So, when Herod hears of a rabbi named Jesus gaining popularity and influence by teaching love of God and neighbor rather than loyalty to his throne, he gets a lump in his throat.

14King Herod heard of it, for Jesus’ name had become known. Some were saying, “John the baptizer has been raised from the dead; and for this reason these powers are at work in him.” 15But others said, “It is Elijah.” And others said, “It is a prophet, like one of the prophets of old.” 16But when Herod heard of it, he said, “John, whom I beheaded, has been raised.”

17For Herod himself had sent men who arrested John, bound him, and put him in prison on account of Herodias, his brother Philip’s wife, because Herod had married her. 18For John had been telling Herod, “It is not lawful for you to have your brother’s wife.” 19And Herodias had a grudge against him, and wanted to kill him. But she could not, 20for Herod feared John, knowing that he was a righteous and holy man, and he protected him. When he heard him, he was greatly perplexed; and yet he liked to listen to him.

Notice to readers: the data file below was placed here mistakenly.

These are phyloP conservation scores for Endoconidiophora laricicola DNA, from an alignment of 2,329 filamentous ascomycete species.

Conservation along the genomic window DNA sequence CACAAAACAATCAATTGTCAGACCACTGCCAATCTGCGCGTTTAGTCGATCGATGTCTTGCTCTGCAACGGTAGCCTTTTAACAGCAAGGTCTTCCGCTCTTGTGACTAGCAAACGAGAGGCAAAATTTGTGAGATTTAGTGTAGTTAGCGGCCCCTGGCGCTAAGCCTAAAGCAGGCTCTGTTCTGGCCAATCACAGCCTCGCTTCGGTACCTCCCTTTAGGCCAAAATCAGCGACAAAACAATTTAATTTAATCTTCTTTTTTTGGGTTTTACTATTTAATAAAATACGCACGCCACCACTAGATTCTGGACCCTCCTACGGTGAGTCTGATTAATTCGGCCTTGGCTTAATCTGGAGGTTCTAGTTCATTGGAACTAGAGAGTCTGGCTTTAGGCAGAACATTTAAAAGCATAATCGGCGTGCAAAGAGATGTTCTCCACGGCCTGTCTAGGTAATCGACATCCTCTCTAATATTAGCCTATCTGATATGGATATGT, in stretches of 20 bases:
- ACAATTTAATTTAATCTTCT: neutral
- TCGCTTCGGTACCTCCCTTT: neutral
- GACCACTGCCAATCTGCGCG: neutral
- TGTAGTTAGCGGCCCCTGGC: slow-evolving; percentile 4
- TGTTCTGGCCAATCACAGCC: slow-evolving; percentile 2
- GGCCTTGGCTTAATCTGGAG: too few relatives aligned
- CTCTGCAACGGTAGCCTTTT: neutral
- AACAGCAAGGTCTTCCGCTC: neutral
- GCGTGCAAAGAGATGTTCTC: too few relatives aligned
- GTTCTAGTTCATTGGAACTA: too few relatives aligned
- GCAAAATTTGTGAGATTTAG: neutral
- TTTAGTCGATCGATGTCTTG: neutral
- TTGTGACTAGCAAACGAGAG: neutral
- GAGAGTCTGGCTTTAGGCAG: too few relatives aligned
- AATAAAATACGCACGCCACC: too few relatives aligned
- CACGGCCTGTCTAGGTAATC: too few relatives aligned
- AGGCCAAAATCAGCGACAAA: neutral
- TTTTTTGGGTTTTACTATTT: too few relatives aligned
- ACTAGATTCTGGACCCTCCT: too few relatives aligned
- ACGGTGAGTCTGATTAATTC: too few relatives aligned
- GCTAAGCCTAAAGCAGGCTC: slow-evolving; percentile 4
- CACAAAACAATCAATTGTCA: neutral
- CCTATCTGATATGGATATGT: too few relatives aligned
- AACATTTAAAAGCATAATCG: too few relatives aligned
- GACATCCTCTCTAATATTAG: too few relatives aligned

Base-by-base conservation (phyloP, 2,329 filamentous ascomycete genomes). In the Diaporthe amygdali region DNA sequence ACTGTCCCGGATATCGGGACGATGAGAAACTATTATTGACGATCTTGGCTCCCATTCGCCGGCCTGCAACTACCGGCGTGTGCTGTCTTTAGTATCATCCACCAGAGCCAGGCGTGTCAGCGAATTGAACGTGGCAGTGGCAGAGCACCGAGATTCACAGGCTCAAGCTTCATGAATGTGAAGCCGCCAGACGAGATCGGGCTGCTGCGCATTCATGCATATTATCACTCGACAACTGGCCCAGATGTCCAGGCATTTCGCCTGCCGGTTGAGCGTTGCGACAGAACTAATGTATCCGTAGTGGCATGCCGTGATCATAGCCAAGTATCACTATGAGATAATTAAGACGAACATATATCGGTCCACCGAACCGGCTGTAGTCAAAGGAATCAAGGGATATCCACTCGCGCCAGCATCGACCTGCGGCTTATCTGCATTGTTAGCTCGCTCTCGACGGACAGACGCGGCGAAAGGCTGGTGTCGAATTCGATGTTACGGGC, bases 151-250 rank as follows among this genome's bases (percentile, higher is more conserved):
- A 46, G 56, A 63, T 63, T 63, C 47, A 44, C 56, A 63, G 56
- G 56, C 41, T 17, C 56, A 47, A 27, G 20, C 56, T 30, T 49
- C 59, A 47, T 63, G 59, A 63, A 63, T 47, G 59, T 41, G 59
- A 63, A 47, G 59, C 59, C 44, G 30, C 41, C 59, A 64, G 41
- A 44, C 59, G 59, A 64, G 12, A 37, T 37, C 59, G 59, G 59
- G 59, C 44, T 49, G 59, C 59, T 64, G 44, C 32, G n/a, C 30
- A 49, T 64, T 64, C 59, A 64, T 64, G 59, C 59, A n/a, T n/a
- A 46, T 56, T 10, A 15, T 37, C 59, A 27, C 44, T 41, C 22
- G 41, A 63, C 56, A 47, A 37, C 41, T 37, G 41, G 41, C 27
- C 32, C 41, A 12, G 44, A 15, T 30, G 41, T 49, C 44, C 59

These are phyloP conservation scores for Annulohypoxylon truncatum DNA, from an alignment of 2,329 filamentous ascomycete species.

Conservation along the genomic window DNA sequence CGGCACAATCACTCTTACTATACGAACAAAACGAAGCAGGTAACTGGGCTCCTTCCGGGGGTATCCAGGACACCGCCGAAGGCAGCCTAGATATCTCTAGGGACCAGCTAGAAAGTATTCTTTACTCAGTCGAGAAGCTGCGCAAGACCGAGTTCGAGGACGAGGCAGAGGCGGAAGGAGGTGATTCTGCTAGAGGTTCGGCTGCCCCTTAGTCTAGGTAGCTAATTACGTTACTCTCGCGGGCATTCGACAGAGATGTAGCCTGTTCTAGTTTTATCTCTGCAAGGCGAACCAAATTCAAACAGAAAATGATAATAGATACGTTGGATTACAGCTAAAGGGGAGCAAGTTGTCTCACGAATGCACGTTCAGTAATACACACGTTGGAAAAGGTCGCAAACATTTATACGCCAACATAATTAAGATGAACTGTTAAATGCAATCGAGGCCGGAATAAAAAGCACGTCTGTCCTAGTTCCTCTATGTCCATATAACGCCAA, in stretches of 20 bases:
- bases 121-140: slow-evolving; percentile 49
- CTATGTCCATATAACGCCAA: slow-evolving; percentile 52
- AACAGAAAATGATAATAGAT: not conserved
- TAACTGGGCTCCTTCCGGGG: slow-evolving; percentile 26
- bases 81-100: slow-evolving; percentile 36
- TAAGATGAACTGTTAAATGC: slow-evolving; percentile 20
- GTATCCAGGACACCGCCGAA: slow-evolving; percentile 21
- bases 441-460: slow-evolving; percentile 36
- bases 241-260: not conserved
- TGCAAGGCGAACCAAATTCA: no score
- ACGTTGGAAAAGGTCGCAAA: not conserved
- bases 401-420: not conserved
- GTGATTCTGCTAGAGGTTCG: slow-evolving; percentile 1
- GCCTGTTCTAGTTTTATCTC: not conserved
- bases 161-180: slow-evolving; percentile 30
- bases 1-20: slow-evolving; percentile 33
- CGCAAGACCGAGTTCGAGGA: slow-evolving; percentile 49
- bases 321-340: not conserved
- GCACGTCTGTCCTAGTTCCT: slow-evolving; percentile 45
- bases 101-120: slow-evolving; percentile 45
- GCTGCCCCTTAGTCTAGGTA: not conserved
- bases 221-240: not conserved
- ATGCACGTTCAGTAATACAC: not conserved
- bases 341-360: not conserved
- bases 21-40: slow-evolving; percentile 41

21But an opportunity came when Herod on his birthday gave a banquet for his courtiers and officers and for the leaders of Galilee. 22When his daughter Herodias came in and danced, she pleased Herod and his guests; and the king said to the girl, “Ask me for whatever you wish, and I will give it.” 23And he solemnly swore to her, “Whatever you ask me, I will give you, even half of my kingdom.”

24She went out and said to her mother, “What should I ask for?”

She replied, “The head of John the baptizer.”

25Immediately she rushed back to the king and requested, “I want you to give me at once the head of John the Baptist on a platter.”

26The king was deeply grieved; yet out of regard for his oaths and for the guests, he did not want to refuse her. 27Immediately the king sent a soldier of the guard with orders to bring John’s head. He went and beheaded him in the prison, 28brought his head on a platter, and gave it to the girl. Then the girl gave it to her mother.